Lolita Lebron, one of four Puerto Rican nationalists who shot up the U.S. House of Representatives 23 years ago Tuesday, was greeted here today as a national heroine by thousands.

Lebron was brought here last night by federal marshals after President Carter ordered federal prison officials to allow the 57-year-old Nationalist Party leader to attend the funeral of her only daughter, who died two days ago from injureies suffered in an automobile accident.

Some 500 supporters of Puerto Rican independence from the United States had maintained a vigil for more than four hours last night at San Juan International Airport in hopes of getting a glimpse of the woman who has become a symbol of national pride for many of the 3.2 million people of this U.S. commonwealth. Lebron was whisked off immediately from the airport ramp by marshals, however.

This morning, the primly dressed, youthful-looking radical spokeswoman was escorted to the small family dwelling in this northwestern Puerto Rican town where the body of her 36-year-old daughter, Gladys Mendez Lebron de Vilar, lay in state.

One of Lebron's sympathizers who had maintained an all-night vigil at the Barceloneta home quoted Lebron as saying when she entered the house of her deceased daughter: "I am strong. There will be no weeping here."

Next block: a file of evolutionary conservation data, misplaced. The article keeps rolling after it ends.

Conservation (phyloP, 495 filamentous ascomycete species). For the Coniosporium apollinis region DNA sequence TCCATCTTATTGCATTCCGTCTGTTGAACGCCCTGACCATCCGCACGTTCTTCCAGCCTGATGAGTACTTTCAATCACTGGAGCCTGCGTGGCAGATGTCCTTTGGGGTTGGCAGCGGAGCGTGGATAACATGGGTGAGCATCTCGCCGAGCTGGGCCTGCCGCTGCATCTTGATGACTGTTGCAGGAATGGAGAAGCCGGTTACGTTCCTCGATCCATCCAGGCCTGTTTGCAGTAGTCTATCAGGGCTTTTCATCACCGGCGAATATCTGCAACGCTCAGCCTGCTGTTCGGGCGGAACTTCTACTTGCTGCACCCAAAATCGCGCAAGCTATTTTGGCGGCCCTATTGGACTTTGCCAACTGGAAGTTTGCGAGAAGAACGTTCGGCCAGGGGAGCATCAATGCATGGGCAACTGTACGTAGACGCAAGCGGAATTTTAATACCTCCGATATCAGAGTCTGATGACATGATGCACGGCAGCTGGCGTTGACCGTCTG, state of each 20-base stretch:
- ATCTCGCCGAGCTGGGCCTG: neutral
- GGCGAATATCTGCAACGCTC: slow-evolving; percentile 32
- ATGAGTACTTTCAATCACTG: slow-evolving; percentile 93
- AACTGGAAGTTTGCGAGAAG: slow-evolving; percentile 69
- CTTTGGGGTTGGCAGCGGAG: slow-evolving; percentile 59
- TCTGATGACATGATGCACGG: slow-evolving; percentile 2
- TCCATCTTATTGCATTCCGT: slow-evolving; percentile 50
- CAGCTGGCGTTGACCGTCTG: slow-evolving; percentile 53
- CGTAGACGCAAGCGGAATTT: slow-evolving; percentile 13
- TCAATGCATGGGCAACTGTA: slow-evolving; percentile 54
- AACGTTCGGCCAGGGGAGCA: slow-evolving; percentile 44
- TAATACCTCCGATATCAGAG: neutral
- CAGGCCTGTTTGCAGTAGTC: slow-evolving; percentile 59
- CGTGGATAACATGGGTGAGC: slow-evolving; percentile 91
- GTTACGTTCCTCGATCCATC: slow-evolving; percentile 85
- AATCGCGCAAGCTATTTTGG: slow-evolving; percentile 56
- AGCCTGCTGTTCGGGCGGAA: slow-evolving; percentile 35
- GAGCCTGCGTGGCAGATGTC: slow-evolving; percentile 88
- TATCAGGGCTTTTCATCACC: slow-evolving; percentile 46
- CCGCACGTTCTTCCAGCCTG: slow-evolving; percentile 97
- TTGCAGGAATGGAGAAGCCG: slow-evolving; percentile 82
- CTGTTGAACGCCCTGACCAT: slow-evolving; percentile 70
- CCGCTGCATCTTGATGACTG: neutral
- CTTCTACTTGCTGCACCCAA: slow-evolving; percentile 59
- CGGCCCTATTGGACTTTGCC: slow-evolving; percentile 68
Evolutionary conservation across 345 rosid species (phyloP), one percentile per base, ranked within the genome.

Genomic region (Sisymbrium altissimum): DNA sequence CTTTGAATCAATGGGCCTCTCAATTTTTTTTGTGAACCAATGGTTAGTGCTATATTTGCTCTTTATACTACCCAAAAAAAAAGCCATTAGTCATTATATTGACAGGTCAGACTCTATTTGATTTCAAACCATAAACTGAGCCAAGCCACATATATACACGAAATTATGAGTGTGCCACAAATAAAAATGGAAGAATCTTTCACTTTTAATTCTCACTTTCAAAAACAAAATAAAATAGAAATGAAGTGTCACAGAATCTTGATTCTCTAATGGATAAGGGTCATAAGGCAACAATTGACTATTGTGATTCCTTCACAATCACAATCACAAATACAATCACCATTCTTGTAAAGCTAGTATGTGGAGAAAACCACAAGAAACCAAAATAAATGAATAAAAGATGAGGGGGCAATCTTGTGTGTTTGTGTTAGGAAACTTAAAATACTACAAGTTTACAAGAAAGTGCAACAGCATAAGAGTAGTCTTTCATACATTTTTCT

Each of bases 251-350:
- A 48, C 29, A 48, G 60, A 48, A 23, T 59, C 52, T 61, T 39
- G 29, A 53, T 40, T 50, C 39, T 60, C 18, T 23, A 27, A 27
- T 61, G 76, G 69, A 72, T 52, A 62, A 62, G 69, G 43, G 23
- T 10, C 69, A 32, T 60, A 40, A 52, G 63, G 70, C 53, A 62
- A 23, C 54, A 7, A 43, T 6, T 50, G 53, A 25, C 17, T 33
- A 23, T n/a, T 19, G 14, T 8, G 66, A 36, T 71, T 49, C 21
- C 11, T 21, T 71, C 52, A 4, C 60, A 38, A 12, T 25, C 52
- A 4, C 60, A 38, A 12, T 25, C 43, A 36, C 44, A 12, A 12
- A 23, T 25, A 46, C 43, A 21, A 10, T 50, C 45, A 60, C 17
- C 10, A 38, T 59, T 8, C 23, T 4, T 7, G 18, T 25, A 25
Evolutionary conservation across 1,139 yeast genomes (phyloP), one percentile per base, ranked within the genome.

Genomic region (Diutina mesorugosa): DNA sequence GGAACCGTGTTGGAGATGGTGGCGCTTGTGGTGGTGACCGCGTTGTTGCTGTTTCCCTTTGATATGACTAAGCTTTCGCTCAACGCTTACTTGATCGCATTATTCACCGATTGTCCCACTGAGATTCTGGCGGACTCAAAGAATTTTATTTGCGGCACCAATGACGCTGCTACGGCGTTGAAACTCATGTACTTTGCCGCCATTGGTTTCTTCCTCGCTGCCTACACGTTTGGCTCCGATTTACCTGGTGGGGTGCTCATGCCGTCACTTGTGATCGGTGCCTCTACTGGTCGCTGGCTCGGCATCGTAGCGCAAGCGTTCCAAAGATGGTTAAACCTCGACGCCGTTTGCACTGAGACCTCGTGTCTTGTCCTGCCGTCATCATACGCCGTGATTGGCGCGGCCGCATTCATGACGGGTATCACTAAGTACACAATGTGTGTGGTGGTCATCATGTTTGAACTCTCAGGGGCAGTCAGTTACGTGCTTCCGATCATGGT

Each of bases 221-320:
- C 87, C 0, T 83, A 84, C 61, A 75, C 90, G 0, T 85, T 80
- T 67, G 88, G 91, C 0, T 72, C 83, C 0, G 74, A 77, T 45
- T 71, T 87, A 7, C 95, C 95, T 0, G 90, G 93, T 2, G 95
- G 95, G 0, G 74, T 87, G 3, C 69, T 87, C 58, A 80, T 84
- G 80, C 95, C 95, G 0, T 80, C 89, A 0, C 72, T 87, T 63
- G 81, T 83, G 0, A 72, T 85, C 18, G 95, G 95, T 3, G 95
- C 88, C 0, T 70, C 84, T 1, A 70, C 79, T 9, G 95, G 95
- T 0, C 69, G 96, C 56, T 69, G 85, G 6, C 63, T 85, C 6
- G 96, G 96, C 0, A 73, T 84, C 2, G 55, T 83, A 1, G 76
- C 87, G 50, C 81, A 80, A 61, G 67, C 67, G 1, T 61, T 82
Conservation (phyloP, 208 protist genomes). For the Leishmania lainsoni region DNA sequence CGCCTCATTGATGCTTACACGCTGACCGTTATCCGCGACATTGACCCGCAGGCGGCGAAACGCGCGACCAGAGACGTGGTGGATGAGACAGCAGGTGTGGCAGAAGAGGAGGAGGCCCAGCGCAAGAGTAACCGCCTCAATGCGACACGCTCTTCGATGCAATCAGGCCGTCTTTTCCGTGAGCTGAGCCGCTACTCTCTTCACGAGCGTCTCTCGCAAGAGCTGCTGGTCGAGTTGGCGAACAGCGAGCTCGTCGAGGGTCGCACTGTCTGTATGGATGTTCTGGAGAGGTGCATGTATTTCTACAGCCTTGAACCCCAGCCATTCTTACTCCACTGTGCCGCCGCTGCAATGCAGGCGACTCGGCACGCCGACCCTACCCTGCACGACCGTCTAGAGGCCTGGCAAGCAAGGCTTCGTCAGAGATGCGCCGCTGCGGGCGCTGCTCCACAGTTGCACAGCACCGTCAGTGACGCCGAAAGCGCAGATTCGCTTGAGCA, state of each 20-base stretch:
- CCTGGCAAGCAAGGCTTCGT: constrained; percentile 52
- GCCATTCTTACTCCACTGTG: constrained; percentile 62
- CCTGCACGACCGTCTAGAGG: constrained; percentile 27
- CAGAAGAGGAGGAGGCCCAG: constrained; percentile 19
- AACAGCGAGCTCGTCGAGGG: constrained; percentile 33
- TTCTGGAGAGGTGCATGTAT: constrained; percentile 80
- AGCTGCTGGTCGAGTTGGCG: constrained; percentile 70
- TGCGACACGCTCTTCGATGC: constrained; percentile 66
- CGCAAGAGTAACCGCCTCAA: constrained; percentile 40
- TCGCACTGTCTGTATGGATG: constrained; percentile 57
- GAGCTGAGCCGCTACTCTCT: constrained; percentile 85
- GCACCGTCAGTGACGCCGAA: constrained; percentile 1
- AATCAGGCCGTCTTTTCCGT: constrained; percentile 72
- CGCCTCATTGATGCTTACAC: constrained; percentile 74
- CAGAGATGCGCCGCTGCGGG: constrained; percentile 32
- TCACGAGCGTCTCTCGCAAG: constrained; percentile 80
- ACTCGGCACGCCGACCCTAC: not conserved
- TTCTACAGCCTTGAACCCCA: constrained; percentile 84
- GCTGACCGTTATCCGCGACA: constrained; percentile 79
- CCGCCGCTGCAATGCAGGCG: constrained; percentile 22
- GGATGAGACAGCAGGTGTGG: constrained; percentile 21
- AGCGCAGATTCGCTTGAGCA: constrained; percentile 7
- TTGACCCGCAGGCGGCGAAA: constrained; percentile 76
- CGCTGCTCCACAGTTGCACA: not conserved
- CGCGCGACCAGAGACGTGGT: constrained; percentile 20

Lebron then reportedly asked a mourner for a small Puerto Rican flag. She was carrying the flag more than three hours later when she was rushed into a waiting car en route to a church service in town and the burial ceremonies at the Barceloneta municipal cemetery.

As the procession entered the cemetery around noon, cries of "free Lolita, free the others," were heard from the hundreds of mourners already present near the burial site.

The chant referred to four other Nationalist Party activists serving time in federal prison along with Lebron since the 1950s. Three of the others accompanied Lebron from New York to Washington on March 1, 1954, for the terrorist escapade that resulted in the wounding of five congressmen.

Lebron's dramatic visit here - she was expected to be flown back to the United States tonight after being rushed away from the cemetery by federal marshals - is viewed here as adding to pressure for presidential amnesty for all five Nationalist Party prisoners.

It comes on the heels of publicity surrounding the case of Andreas Figueroa Cordero, one of Lebron's followers, who is dying of cancer in a Springfield, Mo., prison.

Cordero's plight has provoked braod-based support here for pardoning all five Nationalists.

Even conservative pro-statehood leaders such as Senate President Luis A. Ferre, a former island governor, have added their voices this week to the campaign for amnesty.